In Zhang Heng's poem "Four Sorrows", he laments that he is unable to woo a beautiful woman due to the impediment of mountains, snows and rivers.   Rafe de Crespigny, Tong Xiao, and David R. Knechtges claim that Zhang wrote this as an innuendo hinting at his inability to keep in contact with the emperor, hindered by unworthy rivals and petty men.   This poem is one of the first in China to have seven words per line.  His "Four Sorrows" reads:
In Taishan stays my dear sweetheart,
But Liangfu keeps us long apart
Looking east, I find tears start.
She gives me a sword to my delight
A jade I give her as requite.
I'm at a loss as she is out of sight
Why should I trouble myself all night?
In another poem of his called "Stabilizing the Passions" (Dìng qíng fù 定情賦) — preserved in a Tang Dynasty (618–907) encyclopedia, but referred to earlier by Tao Qian (365–427) in praise of Zhang's lyrical minimalism — Zhang displays his admiration for an attractive and exemplary woman.  This simpler type of fu poem influenced later works by the prominent official and scholar Cai Yong (132–192).  Zhang wrote:
Ah, the chaste beauty of this alluring woman!
She shines with flowery charms and blooming face.
She is unique among all her contemporaries.
She is without a peer among her comrades.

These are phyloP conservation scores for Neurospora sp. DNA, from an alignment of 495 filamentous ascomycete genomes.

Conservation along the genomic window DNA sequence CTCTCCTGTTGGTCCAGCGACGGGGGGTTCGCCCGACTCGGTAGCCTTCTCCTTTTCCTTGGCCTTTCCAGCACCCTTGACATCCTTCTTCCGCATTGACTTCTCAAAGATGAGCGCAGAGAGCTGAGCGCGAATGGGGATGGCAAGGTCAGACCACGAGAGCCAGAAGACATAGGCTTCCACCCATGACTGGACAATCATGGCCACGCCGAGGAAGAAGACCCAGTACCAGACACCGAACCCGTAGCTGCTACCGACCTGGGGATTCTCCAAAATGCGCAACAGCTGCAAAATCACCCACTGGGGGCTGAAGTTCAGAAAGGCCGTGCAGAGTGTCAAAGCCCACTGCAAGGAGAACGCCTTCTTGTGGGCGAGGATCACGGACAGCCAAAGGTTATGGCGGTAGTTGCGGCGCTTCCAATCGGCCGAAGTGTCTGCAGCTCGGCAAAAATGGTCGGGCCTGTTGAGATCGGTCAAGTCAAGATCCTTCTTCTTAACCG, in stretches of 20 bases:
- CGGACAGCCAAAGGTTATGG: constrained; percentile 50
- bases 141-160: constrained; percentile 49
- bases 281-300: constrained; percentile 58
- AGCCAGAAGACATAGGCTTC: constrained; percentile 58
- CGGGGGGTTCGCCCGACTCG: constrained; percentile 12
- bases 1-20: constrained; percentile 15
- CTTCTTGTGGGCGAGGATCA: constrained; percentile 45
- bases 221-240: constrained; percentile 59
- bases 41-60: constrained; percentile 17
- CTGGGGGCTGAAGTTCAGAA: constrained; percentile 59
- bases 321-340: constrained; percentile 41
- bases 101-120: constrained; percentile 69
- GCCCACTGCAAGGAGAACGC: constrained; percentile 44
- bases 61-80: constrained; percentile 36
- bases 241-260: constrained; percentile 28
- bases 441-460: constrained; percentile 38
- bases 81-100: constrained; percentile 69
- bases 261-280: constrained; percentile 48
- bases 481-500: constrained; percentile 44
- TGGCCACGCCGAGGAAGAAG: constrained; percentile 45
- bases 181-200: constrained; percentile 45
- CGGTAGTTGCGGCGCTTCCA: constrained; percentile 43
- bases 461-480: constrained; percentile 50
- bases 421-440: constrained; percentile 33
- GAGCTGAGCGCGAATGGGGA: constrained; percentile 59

Zhang's long lyrical poems also revealed a great amount of information on urban layout and basic geography. His rhapsody "Sir Based-On-Nothing" provides details on terrain, palaces, hunting parks, markets, and prominent buildings of Chang'an, the Western Han capital.   Exemplifying his attention to detail, his rhapsody on Nanyang described gardens filled with spring garlic, summer bamboo shoots, autumn leeks, winter rape-turnips, perilla, evodia, and purple ginger.  Zhang Heng's writing confirms the size of the imperial hunting park in the suburbs of Chang'an, as his estimate for the circumference of the park's encircling wall agrees with the historian Ban Gu's estimate of roughly 400 li (one li in Han times was equal to 415.8 m, or 1,364 ft, making the circumference of the park wall 166,320 m, or 545,600 ft).  Along with Sima Xiangru (179–117 BC), Zhang listed a variety of animals and hunting game inhabiting the park, which were divided in the northern and southern portions of the park according to where the animals had originally came from: northern or southern China.  Somewhat similar to the description of Sima Xiangru, Zhang described the Western Han emperors and their entourage enjoying boat outings, water plays, fishing, and displays of archery targeting birds and other animals with stringed arrows from the tops of tall towers along Chang'an's Kunming Lake.  The focus of Zhang's writing on specific places and their terrain, society, people, and their customs could also be seen as early attempts of ethnographic categorization.  In his poem "Xijing fu", Zhang shows that he was aware of the new foreign religion of Buddhism, introduced via the Silk Road, as well as the legend of the birth of Buddha with the vision of the white elephant bringing about conception.  In his "Western Metropolis Rhapsody" ( 西京賦 ), Zhang described court entertainments such as juedi ( 角抵 ), a form of theatrical wrestling accompanied by music in which participants butted heads with bull horn masks.